Is London Courting Riyadh For Money And Power?

Al-Akhbar, Lebanon, March 4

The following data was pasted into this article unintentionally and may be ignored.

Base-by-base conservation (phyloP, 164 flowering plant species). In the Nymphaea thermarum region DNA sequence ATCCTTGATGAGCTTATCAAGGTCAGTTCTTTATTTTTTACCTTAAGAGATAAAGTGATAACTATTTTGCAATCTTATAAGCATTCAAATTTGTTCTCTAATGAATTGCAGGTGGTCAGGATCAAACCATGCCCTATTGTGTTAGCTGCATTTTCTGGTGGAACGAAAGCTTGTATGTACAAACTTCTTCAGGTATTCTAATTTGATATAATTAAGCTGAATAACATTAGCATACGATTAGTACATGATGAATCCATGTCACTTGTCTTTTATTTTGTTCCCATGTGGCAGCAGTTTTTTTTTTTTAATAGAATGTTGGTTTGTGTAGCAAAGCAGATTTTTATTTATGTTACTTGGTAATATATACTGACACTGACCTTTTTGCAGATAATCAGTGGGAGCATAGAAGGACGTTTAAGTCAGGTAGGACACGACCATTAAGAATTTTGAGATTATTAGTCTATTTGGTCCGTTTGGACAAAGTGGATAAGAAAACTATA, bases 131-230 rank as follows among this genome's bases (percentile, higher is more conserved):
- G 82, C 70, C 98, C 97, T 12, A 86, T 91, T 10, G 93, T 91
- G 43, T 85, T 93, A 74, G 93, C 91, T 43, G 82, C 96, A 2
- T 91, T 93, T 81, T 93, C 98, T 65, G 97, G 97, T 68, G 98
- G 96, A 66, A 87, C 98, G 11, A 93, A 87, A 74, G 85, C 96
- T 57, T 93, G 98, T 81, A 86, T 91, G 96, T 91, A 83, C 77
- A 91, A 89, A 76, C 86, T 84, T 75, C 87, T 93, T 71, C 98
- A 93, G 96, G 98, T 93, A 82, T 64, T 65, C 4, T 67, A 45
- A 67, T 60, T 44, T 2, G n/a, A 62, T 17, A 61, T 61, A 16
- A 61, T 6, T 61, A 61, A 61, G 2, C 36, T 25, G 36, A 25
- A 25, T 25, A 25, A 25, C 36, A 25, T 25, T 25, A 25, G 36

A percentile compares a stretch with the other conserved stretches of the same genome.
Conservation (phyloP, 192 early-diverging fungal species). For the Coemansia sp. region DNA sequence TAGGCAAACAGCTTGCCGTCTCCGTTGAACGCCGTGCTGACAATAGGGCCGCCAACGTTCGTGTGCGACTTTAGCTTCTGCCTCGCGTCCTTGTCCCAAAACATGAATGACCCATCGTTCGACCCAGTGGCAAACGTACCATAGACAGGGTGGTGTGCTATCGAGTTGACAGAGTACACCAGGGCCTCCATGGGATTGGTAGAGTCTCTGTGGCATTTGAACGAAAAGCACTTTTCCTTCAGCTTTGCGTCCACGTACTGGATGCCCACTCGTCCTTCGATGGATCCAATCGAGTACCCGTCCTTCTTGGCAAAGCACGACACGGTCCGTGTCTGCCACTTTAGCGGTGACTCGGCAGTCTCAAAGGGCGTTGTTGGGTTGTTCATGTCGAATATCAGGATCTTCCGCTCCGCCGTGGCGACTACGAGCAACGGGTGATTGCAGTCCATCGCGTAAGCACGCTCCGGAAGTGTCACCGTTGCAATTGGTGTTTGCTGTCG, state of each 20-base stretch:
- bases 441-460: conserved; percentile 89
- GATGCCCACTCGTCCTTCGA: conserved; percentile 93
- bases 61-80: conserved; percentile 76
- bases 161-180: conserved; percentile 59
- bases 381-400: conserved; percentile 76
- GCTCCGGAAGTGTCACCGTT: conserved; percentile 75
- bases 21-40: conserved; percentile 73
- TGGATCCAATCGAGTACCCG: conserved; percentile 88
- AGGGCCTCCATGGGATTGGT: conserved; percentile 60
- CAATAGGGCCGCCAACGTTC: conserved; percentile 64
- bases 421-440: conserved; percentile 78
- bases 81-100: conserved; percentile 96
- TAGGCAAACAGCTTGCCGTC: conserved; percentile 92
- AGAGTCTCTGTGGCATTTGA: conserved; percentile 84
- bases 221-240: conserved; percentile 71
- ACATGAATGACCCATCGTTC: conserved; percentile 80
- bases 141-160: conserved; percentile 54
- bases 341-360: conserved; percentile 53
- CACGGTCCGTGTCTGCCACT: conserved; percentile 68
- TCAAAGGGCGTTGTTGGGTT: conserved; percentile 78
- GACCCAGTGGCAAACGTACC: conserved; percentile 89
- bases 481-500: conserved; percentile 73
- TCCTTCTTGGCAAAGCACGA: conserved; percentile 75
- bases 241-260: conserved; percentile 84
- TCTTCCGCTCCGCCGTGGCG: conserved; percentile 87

The state visit of Saudi Crown Prince Mohammad Bin Salman to the United Kingdom last week did not pass without controversy. Hundreds of protesters greeted bin Salman in the streets of London, demonstrating against Riyadh’s military involvement in Yemen, where so many civilians have been killed. A 32-year-old prince who will one day assume the throne, bin Salman has long been viewed as the architect of Saudi Arabia’s aggressive foreign policy in the Gulf, both as regards the campaign in Yemen and the embargo placed on neighboring Qatar. But some have also noted the liberal reforms that the crown prince has implemented in recent years, most significantly the lifting of the ban on women driving and the integration of more females into the workforce. British Prime Minister Theresa May and Foreign Secretary Boris Johnson, both of whom met with the crown prince, went to great lengths to subdue public anger ahead of the visit. Indeed, Secretary Johnson, writing for the Times, hailed bin Salman’s social and economic reforms as some of the “most progressive” initiatives ever carried out in the region. Prime Minister May, similarly, described Saudi Arabia as one of Britain’s “oldest and closest” allies in the Middle East. But the protesters were not so easily convinced. Many of them were, in fact, demonstrating against Johnson and May, whose government continues to provide Riyadh with weapons for its military campaigns. Some international agencies, including the United Nations, described the situation in Yemen as one of the worst humanitarian crises since the end of the Second World War. But May’s government is not acting out of kindheartedness. We must remember, of course, that bin Salman’s royal welcome is part of a broader British strategy to court the House of Saud ahead of this year’s expected initial public offering by the massive Aramco oil company. Johnson and May want the company listed on the London Stock Exchange, and not in New York, and they are doing whatever they can to entice the Saudis to strengthen bilateral ties. Unfortunately for the protesters, this means that May’s government will continue providing bin Salman with all of the support and backing he needs, regardless of the humanitarian toll. – Arib al-Antawi 

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